On Mon, Jun 7, 2010 at 1:33 AM, Ron Adam email@example.com wrote:
On 06/01/2010 08:22 PM, Brett Cannon wrote:
I can only see two scenarios that might be considered acceptable to address these issues.
One is that when new modules are accepted into the stdlib they are flagged with a ExpermintalWarning so that people know that no backwards-compatibility promises have been made yet. That gets the module more exposure and gets python-dev real-world feedback to fix issues before the module calcifies into a strong backwards-compatibility. With that experience more proper decisions can be made as to how to change things (e.g. the logging module's default timestamp including microseconds which strptime cannot parse).
Would it be possible to have a future_lib that gets enabled with something like...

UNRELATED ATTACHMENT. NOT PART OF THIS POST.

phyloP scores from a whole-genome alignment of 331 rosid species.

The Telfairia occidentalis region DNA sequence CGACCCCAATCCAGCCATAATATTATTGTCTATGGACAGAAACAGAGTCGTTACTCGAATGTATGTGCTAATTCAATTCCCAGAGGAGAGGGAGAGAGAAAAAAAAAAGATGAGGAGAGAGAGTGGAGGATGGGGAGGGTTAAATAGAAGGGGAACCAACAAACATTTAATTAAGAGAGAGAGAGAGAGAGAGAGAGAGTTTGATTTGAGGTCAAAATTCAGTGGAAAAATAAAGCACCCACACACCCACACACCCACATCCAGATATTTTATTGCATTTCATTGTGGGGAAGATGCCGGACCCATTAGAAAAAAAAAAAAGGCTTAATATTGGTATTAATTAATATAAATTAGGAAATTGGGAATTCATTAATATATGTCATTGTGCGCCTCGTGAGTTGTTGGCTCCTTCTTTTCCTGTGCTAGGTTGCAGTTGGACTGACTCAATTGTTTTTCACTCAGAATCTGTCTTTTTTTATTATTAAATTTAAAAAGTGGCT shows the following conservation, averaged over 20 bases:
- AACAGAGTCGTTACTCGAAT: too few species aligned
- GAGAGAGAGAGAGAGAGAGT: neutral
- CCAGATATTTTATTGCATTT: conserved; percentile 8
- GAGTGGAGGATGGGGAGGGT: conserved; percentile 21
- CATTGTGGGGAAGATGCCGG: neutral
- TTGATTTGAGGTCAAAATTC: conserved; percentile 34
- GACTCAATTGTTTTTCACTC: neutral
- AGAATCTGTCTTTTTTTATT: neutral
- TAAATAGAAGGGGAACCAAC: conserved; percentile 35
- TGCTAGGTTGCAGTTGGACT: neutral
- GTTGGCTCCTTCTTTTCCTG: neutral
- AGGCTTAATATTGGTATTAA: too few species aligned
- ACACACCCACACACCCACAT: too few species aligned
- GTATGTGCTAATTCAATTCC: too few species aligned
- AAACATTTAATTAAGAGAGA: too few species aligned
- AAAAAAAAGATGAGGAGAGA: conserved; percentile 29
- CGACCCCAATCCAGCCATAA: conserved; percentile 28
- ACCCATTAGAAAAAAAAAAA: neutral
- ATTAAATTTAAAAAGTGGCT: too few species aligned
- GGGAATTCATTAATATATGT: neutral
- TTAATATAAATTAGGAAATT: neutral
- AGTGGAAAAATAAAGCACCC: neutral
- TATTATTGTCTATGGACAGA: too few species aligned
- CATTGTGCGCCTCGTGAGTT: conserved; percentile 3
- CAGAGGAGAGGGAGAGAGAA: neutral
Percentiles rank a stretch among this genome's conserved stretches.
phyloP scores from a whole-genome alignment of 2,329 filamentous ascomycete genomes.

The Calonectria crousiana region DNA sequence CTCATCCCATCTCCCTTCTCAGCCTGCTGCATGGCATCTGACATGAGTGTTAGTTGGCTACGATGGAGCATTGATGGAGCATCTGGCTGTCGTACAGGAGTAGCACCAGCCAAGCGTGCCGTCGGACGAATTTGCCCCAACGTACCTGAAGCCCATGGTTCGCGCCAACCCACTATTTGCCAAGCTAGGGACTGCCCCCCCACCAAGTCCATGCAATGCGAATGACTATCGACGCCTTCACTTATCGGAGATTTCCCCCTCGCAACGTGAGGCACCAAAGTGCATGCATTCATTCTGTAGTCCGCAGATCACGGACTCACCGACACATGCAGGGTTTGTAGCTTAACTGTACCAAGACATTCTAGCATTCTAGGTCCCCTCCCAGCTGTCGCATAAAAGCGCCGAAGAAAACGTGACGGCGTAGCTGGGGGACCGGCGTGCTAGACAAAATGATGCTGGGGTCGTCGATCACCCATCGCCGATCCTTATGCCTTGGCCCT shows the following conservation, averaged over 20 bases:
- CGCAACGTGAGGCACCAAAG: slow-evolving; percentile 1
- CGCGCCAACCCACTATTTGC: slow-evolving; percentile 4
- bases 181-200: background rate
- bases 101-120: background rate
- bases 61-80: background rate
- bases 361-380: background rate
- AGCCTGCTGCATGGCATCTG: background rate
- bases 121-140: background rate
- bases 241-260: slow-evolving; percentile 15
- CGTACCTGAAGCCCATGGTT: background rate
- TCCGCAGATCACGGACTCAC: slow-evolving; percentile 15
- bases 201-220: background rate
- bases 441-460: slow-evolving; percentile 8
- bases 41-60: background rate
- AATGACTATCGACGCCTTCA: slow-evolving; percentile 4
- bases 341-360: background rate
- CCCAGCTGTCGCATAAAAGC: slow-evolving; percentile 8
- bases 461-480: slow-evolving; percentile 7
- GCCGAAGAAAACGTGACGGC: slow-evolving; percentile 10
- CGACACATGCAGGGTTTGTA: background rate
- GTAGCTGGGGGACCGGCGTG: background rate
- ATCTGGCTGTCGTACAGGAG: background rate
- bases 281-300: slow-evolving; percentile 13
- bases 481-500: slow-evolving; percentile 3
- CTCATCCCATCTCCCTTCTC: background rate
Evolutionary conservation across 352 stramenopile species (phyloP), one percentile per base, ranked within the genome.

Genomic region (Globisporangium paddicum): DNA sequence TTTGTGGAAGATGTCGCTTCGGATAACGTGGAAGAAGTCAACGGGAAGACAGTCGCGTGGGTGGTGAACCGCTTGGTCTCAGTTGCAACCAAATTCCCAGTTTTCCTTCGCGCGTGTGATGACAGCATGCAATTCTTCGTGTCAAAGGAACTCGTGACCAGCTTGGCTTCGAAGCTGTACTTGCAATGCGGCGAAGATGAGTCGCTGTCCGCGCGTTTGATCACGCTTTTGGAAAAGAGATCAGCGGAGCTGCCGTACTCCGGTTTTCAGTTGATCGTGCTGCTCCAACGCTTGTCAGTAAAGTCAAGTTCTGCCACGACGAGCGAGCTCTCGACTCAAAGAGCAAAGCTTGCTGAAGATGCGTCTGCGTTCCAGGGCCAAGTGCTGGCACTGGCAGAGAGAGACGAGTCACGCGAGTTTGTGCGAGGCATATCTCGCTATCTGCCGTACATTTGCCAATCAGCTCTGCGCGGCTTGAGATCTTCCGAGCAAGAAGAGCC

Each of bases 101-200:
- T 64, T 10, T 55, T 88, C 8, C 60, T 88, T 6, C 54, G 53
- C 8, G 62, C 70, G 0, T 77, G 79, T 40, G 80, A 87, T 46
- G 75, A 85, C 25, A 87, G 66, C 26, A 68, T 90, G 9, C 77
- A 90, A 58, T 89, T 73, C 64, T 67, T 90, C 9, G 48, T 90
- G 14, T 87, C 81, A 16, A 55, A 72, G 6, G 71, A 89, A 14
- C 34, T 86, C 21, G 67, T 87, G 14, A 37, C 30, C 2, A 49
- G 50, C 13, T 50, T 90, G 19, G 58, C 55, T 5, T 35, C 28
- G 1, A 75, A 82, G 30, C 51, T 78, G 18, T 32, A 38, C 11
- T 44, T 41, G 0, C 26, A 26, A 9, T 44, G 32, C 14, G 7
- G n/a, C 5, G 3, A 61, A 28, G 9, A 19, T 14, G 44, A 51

from __future__ import future_lib
These *new* library modules and packages won't be visible by default. Maybe they stay there until the next major version or possible some set period of time.
The only place where any of this seems even slightly useful would be a library closely associated with Python itself, e.g., a new ast module or something with imports. Everything else should be developed as an external installable library. At least things that are importable (str.partition for instance isn't something you import).